Fraktur is today used mostly for decorative typesetting: for example, a number of traditional German newspapers such as the Frankfurter Allgemeine, as well as the Norwegian Aftenposten, still print their name in Fraktur on the masthead (as indeed do some newspapers in other European countries and the U.S.) and it is also popular for pub signs and the like. In this modern decorative use, the traditional rules about the use of long s and short s and of ligatures are often disregarded.
Individual Fraktur letters are sometimes used in mathematics, which often denotes associated or parallel concepts by the same letter in different fonts. For example, a Lie group is often denoted by G, while its associated Lie algebra is . A ring ideal might be denoted by (or if a prime ideal) while an element is . The Fraktur is also sometimes used to denote the cardinality of the continuum, that is, the cardinality of the real line. In model theory, is used to denote an arbitrary model, with A as its universe. Fraktur is also used in other ways at the discretion of the author.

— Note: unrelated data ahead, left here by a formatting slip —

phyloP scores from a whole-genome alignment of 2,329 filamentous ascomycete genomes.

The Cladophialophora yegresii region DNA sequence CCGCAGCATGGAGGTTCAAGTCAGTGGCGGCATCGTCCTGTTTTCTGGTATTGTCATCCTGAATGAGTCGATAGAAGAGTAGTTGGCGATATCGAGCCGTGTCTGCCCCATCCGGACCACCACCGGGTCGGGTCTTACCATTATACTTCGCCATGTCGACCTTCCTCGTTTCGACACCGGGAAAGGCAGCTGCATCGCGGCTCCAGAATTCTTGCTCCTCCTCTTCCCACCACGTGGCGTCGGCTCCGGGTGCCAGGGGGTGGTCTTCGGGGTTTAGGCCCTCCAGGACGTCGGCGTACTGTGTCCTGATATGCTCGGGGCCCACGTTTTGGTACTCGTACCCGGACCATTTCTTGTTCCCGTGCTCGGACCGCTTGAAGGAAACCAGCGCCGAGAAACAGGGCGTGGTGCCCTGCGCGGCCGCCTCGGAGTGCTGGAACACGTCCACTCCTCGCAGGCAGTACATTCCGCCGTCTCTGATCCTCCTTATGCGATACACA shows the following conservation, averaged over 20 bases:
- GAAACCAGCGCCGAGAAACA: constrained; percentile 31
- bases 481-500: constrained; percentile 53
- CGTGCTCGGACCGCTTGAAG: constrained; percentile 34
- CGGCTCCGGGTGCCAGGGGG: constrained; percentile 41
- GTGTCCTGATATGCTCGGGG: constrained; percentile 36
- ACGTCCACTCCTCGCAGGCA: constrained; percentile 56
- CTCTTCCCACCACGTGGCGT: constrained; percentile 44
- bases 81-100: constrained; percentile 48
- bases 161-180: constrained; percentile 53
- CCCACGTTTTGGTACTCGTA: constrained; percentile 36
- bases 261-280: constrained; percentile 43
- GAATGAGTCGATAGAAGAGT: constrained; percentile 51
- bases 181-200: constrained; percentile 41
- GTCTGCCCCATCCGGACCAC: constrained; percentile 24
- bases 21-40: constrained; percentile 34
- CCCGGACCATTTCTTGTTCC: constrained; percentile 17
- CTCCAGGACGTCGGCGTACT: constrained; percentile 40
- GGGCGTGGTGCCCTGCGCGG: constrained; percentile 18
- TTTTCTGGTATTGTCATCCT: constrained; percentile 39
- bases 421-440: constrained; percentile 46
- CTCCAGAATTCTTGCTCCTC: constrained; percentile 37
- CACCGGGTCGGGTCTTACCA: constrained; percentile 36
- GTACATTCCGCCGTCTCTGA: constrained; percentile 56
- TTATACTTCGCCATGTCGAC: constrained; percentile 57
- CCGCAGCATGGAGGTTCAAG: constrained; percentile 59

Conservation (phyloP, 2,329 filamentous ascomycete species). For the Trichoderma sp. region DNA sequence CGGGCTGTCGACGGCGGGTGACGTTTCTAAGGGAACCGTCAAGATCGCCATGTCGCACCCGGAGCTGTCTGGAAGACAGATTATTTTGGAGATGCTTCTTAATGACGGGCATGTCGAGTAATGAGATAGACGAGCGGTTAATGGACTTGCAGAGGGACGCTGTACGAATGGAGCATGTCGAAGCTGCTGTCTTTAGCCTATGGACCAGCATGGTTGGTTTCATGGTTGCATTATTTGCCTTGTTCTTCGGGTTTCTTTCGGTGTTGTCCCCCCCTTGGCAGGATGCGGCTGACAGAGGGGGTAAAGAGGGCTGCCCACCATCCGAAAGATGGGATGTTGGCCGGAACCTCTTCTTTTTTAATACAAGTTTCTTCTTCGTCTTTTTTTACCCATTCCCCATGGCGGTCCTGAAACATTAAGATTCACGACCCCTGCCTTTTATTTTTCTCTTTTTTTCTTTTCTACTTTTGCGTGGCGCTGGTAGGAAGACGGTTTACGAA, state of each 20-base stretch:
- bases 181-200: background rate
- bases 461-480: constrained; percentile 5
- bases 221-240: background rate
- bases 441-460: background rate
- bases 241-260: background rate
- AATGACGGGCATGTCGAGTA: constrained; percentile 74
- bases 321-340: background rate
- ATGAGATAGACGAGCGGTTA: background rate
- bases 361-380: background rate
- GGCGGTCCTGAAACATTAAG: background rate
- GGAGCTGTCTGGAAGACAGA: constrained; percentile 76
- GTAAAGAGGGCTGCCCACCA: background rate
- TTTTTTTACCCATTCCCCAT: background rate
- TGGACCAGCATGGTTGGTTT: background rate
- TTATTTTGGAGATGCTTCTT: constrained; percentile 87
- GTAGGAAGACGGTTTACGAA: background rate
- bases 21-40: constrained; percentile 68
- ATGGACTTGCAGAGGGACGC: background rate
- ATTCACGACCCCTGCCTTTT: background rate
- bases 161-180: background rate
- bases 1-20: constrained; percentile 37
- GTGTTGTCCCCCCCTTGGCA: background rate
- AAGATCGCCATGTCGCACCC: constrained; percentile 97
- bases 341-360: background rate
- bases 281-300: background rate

Fraktur is still used among traditional Anabaptists to print German texts, while Kurrent is used as hand writing for German texts. Groups that use both form of traditional German script are the Amish, Old Order Mennonites, Hutterites, and traditional German-speaking Mennonites from Russia who live mostly in Latin America today.